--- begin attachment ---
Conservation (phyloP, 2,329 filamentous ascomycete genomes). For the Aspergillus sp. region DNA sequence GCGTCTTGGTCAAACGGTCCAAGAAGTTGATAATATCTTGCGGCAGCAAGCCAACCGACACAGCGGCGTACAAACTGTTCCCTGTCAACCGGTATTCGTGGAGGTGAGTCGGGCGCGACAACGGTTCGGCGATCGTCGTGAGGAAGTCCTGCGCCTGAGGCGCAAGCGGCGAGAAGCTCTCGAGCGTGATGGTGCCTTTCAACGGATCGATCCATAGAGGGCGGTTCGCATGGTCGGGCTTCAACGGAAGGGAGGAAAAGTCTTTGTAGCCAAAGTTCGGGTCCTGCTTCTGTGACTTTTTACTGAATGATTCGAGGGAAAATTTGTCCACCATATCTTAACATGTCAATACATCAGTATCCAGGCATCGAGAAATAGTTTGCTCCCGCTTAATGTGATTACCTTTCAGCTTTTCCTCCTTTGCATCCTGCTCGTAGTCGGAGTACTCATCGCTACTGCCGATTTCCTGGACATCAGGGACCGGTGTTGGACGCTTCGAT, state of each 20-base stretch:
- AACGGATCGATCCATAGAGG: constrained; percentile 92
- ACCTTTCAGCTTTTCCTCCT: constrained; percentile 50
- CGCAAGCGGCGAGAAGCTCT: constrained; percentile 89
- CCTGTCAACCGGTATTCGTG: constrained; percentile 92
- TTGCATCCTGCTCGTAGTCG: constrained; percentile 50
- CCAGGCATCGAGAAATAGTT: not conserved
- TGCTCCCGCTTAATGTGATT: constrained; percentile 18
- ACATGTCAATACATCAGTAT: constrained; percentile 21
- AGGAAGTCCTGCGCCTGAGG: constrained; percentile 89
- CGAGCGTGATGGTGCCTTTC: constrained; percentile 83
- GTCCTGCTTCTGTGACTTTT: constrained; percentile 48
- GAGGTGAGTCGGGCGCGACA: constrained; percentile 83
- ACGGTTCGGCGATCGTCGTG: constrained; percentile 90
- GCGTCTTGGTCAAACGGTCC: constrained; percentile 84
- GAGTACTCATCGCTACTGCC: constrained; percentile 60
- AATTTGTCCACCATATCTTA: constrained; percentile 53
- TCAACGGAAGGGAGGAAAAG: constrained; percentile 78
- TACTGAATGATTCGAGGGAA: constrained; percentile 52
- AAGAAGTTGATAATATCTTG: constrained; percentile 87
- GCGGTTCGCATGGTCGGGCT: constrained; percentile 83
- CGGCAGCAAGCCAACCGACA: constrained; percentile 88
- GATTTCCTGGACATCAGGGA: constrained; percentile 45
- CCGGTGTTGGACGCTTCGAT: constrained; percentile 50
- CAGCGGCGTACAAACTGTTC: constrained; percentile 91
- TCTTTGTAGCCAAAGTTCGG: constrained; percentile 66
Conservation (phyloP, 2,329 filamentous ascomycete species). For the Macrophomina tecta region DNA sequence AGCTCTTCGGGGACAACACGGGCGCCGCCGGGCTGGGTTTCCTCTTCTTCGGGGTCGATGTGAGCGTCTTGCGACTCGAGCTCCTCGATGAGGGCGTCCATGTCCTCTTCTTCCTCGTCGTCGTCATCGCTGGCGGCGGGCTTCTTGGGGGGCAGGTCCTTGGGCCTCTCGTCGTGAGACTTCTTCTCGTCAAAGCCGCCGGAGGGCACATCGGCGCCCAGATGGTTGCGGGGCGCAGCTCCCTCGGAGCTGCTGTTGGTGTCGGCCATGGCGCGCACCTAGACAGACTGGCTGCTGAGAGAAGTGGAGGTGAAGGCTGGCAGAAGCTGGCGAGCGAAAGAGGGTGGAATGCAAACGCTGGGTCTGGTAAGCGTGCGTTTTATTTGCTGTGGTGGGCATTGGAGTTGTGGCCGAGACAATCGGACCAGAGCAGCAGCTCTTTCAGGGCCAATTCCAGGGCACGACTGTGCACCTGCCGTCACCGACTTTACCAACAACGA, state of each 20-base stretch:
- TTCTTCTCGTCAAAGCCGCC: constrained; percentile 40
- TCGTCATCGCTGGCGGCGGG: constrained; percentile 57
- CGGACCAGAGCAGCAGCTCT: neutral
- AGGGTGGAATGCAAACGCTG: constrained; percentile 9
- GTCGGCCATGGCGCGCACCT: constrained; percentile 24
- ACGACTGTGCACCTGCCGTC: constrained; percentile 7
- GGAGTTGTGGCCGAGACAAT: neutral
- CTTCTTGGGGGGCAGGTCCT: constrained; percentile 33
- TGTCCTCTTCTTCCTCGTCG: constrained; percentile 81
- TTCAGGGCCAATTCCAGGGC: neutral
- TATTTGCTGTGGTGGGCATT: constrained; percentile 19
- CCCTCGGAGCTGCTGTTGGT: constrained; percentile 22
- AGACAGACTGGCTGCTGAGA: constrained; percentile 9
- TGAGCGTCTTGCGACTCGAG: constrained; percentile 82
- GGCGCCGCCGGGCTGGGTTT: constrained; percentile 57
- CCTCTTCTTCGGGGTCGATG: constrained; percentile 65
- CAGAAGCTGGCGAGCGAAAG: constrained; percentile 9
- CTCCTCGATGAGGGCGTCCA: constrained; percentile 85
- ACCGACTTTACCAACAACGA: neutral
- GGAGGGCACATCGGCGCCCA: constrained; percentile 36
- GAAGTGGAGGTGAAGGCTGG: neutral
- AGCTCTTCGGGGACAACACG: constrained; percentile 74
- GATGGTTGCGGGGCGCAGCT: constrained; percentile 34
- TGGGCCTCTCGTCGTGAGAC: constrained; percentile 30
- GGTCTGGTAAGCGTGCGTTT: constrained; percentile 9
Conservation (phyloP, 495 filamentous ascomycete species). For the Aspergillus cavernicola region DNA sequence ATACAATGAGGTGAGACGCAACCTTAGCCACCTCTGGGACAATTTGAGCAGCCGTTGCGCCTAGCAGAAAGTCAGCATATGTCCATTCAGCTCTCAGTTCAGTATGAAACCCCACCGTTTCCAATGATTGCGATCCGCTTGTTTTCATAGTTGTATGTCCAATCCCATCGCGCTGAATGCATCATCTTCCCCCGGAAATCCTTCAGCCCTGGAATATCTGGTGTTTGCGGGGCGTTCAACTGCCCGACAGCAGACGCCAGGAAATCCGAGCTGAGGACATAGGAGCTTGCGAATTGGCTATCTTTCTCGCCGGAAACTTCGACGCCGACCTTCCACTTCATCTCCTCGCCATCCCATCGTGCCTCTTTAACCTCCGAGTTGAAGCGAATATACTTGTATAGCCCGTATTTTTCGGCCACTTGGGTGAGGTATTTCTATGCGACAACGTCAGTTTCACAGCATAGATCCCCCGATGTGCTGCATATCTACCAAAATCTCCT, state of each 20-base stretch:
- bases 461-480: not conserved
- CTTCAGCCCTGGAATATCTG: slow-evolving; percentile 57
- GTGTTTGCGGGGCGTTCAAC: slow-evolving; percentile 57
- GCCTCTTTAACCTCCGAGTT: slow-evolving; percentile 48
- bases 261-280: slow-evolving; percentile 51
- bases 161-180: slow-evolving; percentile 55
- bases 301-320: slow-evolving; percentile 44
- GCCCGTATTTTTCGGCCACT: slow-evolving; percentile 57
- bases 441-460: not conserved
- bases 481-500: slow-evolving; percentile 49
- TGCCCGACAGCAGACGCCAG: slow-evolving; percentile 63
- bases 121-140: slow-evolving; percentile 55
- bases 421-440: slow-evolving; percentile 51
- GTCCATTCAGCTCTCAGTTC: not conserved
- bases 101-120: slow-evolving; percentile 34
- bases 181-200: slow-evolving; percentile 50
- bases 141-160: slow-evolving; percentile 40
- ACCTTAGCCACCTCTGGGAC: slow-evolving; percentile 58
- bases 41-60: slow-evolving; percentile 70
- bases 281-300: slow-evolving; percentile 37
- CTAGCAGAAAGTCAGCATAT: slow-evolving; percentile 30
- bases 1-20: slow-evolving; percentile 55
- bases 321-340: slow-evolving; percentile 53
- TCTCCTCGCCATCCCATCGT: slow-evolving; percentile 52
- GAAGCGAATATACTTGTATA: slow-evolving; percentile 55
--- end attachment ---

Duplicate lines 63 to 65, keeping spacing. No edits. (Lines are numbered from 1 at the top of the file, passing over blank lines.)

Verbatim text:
- bases 481-500: slow-evolving; percentile 49
- TGCCCGACAGCAGACGCCAG: slow-evolving; percentile 63
- bases 121-140: slow-evolving; percentile 55